Earth Journal

 Vol. 9, No. 50
December 13 -19, 2001 
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In Season: Tundra Swans
by Gary Pendleton

A sign of winter coming: a flock of tundra swans, four or five of them, flying flat out, their long necks reaching out to the next county, wings flashing brilliant white. As signs go, the arrival of migrating waterfowl is a more reliable indicator of season than the thermometer, for instance. Especially this year.

When honey bees buzz and forsythia bloom, what kind of December can this be? Then again, who knows? By the time these words go to print, we may have snow on the ground.

Tundra swans have arrived. I have seen them with my own eyes. The air may have been Indian Summer warm, but the Christmas decorations were up and swans were on the wing. So it must be that time of year. Soon, we hope, very soon, rafts of waterfowl will be visible on the Bay. I have heard the hunters’ guns go off early in the morning. So maybe they are already out there, beyond where I can see without getting out the binoculars.

Tundra swans are native North American birds that grace our region only in the winter. They are not too hard to distinguish from their cousins, the mute swans, which are European imports. Tundra swans have slender black bills, and their necks, when not in flight, are held up straight and high. Mute swans generally travel in pairs as opposed to groups of four or five. Their bulbous bills are black and orange, and their thick necks are often held in a graceful curve. Although beautiful, mute swans are considered to have a destructive impact on aquatic vegetation, which harms the entire estuarine ecosystem.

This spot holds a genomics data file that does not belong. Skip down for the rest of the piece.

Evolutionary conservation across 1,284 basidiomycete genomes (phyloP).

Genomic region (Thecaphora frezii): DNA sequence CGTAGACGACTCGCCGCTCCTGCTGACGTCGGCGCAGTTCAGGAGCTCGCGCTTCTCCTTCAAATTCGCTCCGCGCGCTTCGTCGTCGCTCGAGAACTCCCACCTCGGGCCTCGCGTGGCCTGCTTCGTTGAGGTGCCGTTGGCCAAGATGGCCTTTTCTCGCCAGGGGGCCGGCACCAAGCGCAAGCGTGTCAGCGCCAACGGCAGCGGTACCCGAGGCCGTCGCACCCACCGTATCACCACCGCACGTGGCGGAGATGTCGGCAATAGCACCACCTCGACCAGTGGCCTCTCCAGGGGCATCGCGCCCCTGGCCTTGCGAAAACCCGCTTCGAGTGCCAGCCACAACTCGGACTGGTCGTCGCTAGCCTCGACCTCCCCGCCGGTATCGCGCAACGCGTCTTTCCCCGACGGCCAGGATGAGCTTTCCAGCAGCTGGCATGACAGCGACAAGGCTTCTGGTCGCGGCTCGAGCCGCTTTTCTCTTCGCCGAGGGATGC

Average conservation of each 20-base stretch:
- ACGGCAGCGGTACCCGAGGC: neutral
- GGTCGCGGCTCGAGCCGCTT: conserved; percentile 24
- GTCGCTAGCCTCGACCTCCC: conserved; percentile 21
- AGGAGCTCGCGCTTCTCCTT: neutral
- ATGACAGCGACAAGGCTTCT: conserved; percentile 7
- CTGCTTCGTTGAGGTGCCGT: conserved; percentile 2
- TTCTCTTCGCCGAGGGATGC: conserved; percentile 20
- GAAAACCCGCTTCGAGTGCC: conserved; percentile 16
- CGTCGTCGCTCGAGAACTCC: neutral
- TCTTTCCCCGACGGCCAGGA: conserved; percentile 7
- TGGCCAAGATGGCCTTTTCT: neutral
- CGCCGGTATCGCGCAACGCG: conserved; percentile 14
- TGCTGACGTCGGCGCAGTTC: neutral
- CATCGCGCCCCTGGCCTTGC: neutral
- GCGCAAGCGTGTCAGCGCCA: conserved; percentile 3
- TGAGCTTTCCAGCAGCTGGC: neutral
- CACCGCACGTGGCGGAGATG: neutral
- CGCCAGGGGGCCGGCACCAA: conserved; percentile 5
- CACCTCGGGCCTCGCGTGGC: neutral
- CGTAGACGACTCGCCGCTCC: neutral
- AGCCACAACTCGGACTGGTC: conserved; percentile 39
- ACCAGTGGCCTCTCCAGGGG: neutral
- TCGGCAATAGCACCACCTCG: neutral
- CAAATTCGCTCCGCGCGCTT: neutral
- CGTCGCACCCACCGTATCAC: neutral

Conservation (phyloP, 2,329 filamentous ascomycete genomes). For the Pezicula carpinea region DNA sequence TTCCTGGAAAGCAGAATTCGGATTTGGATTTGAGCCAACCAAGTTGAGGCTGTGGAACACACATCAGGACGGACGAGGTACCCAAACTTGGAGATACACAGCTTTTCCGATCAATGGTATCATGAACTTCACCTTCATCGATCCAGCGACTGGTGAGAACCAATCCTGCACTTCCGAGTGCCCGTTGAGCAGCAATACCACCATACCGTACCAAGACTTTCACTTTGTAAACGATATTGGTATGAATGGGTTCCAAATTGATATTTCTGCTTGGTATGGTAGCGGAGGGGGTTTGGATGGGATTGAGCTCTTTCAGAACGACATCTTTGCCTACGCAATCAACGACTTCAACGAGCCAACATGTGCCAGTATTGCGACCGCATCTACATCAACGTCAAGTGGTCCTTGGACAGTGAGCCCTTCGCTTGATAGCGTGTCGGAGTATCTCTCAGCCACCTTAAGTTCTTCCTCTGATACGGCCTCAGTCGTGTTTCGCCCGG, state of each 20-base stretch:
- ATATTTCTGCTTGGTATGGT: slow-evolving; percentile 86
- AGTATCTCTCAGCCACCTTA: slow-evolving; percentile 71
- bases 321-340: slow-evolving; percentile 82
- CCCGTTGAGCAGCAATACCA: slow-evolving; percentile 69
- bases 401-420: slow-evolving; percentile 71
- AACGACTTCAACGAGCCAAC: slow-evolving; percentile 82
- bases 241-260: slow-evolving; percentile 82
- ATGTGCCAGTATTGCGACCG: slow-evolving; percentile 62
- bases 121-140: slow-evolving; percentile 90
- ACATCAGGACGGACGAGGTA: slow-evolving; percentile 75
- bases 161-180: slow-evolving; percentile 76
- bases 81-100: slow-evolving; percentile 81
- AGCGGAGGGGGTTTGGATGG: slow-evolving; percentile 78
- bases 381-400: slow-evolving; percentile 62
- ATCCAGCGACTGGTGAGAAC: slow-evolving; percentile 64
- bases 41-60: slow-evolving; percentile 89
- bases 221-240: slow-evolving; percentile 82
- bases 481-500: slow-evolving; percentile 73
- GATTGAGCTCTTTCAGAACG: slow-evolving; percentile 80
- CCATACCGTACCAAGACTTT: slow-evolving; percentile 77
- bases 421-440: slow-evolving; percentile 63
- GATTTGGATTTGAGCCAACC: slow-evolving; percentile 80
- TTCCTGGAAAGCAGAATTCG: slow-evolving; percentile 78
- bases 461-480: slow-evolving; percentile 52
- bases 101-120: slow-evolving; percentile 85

Tundra swans carry no negative environmental baggage. They can be appreciated on multiple levels: for the complexity of their migrations and natural history; for their beauty and elegance; and as symbols of Chesapeake Bay in winter.

Copyright 2001
Bay Weekly